gilles peterson 03There’s a special CJ feature on the German jazz label MPS this week. As always, click the MixCloud tab (left) to listen to the show. MPS – Musik Produktion Schwarzwald (Black Forest Music Production) – was Germany’s first jazz only label and included world recognised artists like Oscar Peterson, George Duke, Lee Konitz and Charlie Mariano.

The occasion for this MPS celebration was the release of a compilation entitled Magic Peterson Sunshinecurated by the DJ Gilles Peterson, a long time fan of the label and Cosmic Jazz DJ hero. Of course, MPS recorded music by German musicians and two of these artists were includedgilles peterson mps this week. First up was Gunter Hampel and his Quintet: Hampel was a versatile musician who played vibraphone, soprano saxophone, bass clarinet and flute. His aim was to create a European jazz sound that moved away from the dominance of the USA. Pianist George Gruntz was an internationalist – notable musicians on our choice Nemeit include Sahib Shihab from the US, Jean-Luc Ponty from France and Eberhard Weber from Germany as well as an ensemble of North African percussionists. Gruntz produced a series of albums for MPS under the heading of Jazz Meets the World. 

One of those US artists recorded by MPS was Mary Lou Williamsmary lou williams black christ of the andes who first released her version of the Gershwin standard It Ain’t Necessarily So on her own label in 1964 on the highly recommended album Black Christ of the Andes. We have featured a track from this release before on Cosmic Jazz (Miss D. D.), but Magic Peterson Sunshine gave us the chance to play music from this superb album again. Black Christ of the Andes can now be found on the Smithsonian Folkways label. For an example of Williams’ unique style at the piano have a look at a live performance of two original numbers – Dirge Blues and Waltz Boogie.

It’s great when you discover a wonderful piece of music that you 0004367745_350have had in your collection but has been unjustly neglected. That happened to me this week when, finally, I played Old Land – the title track of an album by Polish trumpeter Piotr Woktasik, a musician who has played with Cosmic Jazz favourites such as Gary Bartz and Kenny Garrett.  Old Land has an international cast, including the late Billy Hart on drums. This is inspiring and uplifting music featuring both instruments and voices and the album is one of the many treasures that can be found at East European and Scandinavian jazz specialist stevesjazzsounds.co.uk. Billy Hart is a contemporary of Jack deJohnette, one of our favourite drummers on CJ. He’s played with played many of the greatest names in jazz – here he is with Joe Henderson and Woody Shaw at the Kongsberg Jazz Festival in 1987.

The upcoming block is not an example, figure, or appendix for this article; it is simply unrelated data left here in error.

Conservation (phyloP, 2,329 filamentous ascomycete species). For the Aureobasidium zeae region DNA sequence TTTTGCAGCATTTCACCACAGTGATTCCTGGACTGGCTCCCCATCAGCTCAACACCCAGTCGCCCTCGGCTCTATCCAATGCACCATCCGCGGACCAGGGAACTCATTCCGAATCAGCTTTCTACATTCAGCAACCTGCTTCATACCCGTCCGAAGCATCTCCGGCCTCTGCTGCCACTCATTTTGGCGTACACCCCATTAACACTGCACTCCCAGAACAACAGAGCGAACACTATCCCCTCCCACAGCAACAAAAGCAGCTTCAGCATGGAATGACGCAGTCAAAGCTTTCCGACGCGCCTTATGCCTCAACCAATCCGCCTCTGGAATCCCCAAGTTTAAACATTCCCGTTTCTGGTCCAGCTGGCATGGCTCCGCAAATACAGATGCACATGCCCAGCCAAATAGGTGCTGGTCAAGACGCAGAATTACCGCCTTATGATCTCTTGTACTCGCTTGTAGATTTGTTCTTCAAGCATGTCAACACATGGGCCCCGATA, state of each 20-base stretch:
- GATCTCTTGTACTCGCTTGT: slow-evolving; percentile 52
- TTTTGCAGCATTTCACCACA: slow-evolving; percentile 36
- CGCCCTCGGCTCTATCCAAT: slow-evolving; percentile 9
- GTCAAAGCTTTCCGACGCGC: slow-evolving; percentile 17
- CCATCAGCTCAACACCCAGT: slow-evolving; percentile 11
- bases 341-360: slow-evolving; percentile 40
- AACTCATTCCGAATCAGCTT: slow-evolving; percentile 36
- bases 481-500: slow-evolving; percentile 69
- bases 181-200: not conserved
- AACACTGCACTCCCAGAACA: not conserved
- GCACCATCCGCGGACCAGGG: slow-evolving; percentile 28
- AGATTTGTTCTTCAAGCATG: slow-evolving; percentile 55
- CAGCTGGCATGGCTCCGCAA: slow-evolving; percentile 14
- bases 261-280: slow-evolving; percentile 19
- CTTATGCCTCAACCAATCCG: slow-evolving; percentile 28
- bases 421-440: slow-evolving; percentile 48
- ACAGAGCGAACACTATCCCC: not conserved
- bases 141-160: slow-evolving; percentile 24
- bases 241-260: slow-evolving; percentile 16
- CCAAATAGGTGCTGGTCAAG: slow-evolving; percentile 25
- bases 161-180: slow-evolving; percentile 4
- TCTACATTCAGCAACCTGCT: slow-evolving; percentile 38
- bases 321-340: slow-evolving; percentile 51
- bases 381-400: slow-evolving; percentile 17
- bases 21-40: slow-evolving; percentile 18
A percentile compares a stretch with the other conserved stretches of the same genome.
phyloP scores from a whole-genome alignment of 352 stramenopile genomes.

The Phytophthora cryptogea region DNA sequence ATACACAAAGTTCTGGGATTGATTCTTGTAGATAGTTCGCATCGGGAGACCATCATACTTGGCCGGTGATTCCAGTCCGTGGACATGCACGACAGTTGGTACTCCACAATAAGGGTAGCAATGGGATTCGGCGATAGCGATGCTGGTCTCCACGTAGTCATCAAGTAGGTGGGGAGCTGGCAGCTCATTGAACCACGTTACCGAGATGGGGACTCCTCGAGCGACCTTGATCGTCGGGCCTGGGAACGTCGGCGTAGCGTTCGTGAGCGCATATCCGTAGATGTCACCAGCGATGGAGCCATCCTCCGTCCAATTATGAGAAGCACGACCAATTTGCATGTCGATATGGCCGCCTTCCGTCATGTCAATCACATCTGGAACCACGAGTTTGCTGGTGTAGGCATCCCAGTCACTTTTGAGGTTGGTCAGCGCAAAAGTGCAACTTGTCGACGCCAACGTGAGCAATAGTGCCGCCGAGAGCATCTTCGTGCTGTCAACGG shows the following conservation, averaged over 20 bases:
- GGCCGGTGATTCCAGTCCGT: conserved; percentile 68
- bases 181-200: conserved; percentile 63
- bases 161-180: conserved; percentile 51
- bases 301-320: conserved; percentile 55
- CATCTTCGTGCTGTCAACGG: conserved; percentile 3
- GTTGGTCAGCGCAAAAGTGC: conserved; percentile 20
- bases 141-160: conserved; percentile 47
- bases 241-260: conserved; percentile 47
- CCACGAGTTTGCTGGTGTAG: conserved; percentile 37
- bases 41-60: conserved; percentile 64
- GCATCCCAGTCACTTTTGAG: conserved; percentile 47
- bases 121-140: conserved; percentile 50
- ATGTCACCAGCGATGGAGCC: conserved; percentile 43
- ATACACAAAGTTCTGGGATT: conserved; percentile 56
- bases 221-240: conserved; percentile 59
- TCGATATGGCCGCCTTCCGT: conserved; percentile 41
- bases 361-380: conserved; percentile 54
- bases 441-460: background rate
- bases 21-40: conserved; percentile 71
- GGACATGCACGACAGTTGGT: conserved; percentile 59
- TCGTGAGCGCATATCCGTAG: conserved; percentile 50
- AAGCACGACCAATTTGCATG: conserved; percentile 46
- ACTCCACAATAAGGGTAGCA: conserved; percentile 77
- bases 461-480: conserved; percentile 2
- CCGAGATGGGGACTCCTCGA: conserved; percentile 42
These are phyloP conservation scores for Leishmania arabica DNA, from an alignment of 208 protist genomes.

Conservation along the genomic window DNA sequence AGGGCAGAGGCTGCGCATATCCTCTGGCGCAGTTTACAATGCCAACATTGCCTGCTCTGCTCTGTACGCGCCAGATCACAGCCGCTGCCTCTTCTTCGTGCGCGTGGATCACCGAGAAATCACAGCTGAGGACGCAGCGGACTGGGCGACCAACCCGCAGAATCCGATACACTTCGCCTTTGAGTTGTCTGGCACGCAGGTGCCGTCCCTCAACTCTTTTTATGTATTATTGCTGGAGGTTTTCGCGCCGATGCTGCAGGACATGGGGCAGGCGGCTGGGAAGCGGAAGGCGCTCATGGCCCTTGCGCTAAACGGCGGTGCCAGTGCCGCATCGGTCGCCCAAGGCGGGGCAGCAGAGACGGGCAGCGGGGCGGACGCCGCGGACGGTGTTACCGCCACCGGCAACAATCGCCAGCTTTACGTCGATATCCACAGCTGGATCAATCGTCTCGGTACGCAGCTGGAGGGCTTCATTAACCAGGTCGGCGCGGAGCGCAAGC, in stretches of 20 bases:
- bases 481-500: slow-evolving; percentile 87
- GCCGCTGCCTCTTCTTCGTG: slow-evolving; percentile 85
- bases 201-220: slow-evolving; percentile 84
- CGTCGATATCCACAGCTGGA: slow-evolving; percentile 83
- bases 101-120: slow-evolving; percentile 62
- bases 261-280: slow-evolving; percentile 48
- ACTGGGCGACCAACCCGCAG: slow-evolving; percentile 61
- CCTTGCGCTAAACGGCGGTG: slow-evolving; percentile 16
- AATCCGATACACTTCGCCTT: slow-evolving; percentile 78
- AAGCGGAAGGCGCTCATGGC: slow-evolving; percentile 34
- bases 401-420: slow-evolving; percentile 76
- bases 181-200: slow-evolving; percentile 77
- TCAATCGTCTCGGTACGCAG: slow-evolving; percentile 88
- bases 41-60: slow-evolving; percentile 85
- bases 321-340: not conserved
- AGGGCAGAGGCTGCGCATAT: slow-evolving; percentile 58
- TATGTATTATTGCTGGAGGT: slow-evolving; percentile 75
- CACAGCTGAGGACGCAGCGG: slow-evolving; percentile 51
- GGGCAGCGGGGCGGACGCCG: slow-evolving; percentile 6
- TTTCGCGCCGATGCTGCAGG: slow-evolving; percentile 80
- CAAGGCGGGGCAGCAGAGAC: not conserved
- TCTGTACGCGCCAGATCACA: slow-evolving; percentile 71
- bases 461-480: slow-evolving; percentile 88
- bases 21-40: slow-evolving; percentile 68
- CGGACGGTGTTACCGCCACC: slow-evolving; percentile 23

running refugee songBut we started the show with a tune supplied by Neil. Running (Refugee Song) – written by trumpeter Keyon Harrold – features Gregory Porter and the rapper Common in music with a clear and direct message. It was released last month in honour of World Refugee Day, and is the first composition from a new venture called Compositions for a Cause – a collaboration of musicians Kenyon Harrold and Andrea Pizziconi. The song can be downloaded from refugeesong.com for a donation and is now available on iTunes for $1.99. Proceeds go to some of the world’s biggest refugee-oriented groups, including Refugees International, Human Rights First and the International Rescue Committee. Watch the moving video, listen again and (as we did) donate to this new project.
otis brown iii the thought of youThere was a link to the next tune – Harrold also plays on one of our playlist regulars from Otis Brown III. The Way (Truth & Life) is one of those tough, heavy contemporary-sounding New York jazz tunes that we love so much here on Cosmic Jazz. Two weeks ago I inadvertently mixed the title track of Thomas Stronen’s album Time is a Blind Guide with something else. Music as good as this deserves a proper hearing so we featured it again in full on this week’s show.

Dele SosimiThe show ended with a taste of Afrobeat artist Dele Sosimi, who played with Fela Kuti and again this year appears at a free festival in Christchurch Park, Ipswich (the town where this show is recorded) on Saturday 09 July 2016. Sosimi was a real highlight of last year’s festival – so it’s a gig highly recommended if you’re in the area. This year, though, I am off to the People’s Festival in Lewisham for some reggae… For an introduction to the relationship between afrobeat and the UK dance scene phenomenon of afrobeats (together with some great footage of Fela Kuti) check out this video.

  1. Gregory Porter/Common – Running (Refugee Song)  from download
  2. Otis Brown III – The Way (Truth & Life) from The Thought of You
  3. Piotr Wojtasik – Old Land from Old Land
  4. Gunter Hampel Quintet – Our Chant from Magic Peterson Sunshine
  5. George Gruntz – Nemeit from Magic Peterson Sunshine
  6. Mary Lou Williams – It Ain’t Necessarily So from Magic Peterson Sunshine
  7. Thomas Stronen – Time is a Blind Guide from Time is a Blind Guide
  8. Dele Sosimi – You No Fit Touch Am from You No Fit Touch Am

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Derek is listening to:

Neil is listening to…

New recommended site – UK vibe


nat-birchall_ukvibe_01Cosmic Jazz
has always had a sidebar list of recommended sites – and it’s time to add a new one to the list. UK Vibe has just uploaded an excellent review of the new Nat Birchall release Invocations but the site is home to some great in-depth features too.

Particularly recommended is the extended (and I really mean extended) piece on Keith Jarrett at 70. Read it and check out the videos too. If you’re not yet convinced by Jarrett, have a look and listen to his live reading of the classic God Bless the Child  performed here with his Standards Trio – Gary Peacock on bass and Jack de Johnette on drums.